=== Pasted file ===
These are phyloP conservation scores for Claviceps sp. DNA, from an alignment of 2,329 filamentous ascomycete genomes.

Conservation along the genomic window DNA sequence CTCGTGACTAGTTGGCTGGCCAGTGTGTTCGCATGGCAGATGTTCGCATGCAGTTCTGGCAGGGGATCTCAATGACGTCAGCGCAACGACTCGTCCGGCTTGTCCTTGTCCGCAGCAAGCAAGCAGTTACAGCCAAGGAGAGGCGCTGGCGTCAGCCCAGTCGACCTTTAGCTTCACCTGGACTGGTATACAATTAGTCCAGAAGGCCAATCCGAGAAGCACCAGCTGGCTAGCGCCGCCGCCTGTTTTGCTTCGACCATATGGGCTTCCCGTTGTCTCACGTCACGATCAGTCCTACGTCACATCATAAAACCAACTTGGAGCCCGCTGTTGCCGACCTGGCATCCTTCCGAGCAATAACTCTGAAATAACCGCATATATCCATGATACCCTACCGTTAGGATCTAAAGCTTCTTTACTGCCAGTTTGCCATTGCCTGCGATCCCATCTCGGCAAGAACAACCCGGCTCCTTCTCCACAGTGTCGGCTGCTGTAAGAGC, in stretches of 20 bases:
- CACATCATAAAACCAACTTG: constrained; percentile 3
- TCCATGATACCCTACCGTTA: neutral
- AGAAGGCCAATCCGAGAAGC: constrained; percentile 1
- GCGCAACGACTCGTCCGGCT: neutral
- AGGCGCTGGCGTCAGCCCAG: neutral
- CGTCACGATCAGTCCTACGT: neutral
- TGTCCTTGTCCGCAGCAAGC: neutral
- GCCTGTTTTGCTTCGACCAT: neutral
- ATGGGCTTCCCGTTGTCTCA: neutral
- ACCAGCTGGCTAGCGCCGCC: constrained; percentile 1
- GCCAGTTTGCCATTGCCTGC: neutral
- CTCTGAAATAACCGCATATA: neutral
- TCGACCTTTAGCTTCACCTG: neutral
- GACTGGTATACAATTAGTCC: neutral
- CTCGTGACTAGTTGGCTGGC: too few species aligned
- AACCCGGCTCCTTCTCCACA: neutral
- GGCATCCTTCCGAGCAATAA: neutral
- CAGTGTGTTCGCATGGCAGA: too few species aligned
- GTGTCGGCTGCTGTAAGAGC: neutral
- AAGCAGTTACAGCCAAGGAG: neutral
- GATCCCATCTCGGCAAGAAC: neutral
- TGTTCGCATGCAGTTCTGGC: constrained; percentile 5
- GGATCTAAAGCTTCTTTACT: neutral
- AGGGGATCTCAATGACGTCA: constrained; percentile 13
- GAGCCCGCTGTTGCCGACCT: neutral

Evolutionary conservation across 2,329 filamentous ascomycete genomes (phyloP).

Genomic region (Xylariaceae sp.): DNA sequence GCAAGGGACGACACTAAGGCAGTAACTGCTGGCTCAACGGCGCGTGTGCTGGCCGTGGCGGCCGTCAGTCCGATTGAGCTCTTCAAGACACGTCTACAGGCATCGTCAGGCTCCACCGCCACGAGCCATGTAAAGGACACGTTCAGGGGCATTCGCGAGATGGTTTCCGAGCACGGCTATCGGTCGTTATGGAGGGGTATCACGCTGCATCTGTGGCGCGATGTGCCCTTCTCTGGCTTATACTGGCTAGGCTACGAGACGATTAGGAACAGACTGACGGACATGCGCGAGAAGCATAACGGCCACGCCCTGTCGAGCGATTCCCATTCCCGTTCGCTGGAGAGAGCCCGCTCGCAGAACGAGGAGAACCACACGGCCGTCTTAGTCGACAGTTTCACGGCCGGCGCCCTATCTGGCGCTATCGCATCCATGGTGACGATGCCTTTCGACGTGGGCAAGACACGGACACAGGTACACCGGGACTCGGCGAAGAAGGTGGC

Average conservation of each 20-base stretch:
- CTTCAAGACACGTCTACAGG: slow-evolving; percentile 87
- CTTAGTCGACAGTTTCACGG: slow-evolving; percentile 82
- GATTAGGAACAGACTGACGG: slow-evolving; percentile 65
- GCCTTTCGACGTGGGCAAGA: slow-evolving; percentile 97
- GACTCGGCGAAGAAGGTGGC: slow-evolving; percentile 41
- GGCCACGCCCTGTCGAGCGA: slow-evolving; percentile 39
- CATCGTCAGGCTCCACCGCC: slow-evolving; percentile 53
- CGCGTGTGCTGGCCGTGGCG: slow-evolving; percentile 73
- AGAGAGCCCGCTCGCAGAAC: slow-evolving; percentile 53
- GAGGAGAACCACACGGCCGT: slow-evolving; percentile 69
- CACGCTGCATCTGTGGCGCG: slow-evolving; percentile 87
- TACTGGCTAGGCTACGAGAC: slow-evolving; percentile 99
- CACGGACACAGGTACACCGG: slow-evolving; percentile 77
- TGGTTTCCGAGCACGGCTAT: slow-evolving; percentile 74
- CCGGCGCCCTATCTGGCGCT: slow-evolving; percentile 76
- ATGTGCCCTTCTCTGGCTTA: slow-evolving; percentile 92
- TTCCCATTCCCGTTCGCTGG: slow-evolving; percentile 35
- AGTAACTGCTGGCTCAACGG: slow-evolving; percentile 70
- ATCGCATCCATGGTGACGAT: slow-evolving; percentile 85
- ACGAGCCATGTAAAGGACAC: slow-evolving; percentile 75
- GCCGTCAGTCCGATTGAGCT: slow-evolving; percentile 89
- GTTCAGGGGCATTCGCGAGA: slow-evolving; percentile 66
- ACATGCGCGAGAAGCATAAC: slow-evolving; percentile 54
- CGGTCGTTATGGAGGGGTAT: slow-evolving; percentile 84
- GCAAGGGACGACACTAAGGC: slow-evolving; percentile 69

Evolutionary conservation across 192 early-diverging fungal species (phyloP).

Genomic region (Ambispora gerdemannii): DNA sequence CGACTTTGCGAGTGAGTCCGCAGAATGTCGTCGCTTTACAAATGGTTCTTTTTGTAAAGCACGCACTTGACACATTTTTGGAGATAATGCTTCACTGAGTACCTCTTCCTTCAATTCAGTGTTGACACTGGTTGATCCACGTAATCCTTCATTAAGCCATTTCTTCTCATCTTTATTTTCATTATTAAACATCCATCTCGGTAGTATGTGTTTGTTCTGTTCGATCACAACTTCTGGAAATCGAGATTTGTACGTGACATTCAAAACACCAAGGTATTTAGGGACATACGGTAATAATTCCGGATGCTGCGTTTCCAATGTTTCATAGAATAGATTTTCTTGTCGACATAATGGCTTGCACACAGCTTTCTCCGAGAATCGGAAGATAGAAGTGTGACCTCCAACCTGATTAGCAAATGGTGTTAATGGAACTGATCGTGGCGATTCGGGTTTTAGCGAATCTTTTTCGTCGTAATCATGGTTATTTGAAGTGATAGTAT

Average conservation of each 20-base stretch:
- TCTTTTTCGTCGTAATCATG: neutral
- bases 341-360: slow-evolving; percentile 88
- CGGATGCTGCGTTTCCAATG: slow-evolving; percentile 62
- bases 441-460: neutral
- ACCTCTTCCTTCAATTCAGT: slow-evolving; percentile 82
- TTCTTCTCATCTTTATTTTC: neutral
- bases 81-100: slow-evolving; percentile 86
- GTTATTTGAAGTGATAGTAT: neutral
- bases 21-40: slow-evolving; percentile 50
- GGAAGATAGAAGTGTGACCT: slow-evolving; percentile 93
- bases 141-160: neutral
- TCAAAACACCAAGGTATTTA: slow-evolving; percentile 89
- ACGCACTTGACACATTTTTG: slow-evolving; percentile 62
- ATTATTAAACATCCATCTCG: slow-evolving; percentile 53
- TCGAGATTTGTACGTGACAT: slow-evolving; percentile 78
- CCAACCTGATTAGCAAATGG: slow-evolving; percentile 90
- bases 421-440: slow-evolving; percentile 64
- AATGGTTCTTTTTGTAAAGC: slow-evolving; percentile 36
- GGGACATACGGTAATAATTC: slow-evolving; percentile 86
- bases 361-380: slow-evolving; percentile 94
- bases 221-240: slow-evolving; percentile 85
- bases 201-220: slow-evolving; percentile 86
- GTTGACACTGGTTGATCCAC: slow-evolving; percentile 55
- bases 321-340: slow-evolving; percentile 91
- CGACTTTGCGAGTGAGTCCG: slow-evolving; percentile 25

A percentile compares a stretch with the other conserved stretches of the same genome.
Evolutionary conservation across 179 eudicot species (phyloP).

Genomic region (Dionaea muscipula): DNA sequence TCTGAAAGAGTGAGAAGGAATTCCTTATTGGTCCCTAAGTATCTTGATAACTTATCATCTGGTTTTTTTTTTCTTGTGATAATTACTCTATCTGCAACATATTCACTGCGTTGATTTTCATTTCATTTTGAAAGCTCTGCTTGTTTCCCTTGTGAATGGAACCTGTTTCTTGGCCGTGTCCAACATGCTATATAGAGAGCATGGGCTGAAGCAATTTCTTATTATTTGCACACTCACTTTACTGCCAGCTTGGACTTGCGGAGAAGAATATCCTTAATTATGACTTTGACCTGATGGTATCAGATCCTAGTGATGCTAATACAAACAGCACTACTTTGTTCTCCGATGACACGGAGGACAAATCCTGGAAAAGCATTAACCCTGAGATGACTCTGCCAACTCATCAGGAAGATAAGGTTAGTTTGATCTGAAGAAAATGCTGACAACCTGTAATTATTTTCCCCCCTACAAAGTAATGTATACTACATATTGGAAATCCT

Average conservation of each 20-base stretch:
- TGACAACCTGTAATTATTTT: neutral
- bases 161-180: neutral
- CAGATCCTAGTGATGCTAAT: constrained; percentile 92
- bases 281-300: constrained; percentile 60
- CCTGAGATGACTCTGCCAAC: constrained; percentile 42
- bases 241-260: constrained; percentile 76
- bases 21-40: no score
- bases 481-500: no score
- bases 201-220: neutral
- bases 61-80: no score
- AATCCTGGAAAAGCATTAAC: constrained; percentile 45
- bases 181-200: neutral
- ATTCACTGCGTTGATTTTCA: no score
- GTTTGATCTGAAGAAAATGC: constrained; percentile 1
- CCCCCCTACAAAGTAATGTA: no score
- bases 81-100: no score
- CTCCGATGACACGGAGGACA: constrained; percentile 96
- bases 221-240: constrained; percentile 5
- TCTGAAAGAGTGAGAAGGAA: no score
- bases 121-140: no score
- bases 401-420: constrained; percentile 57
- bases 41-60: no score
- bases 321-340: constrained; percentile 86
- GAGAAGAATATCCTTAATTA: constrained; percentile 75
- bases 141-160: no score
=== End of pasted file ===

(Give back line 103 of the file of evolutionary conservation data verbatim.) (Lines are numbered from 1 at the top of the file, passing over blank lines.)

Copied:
- bases 81-100: no score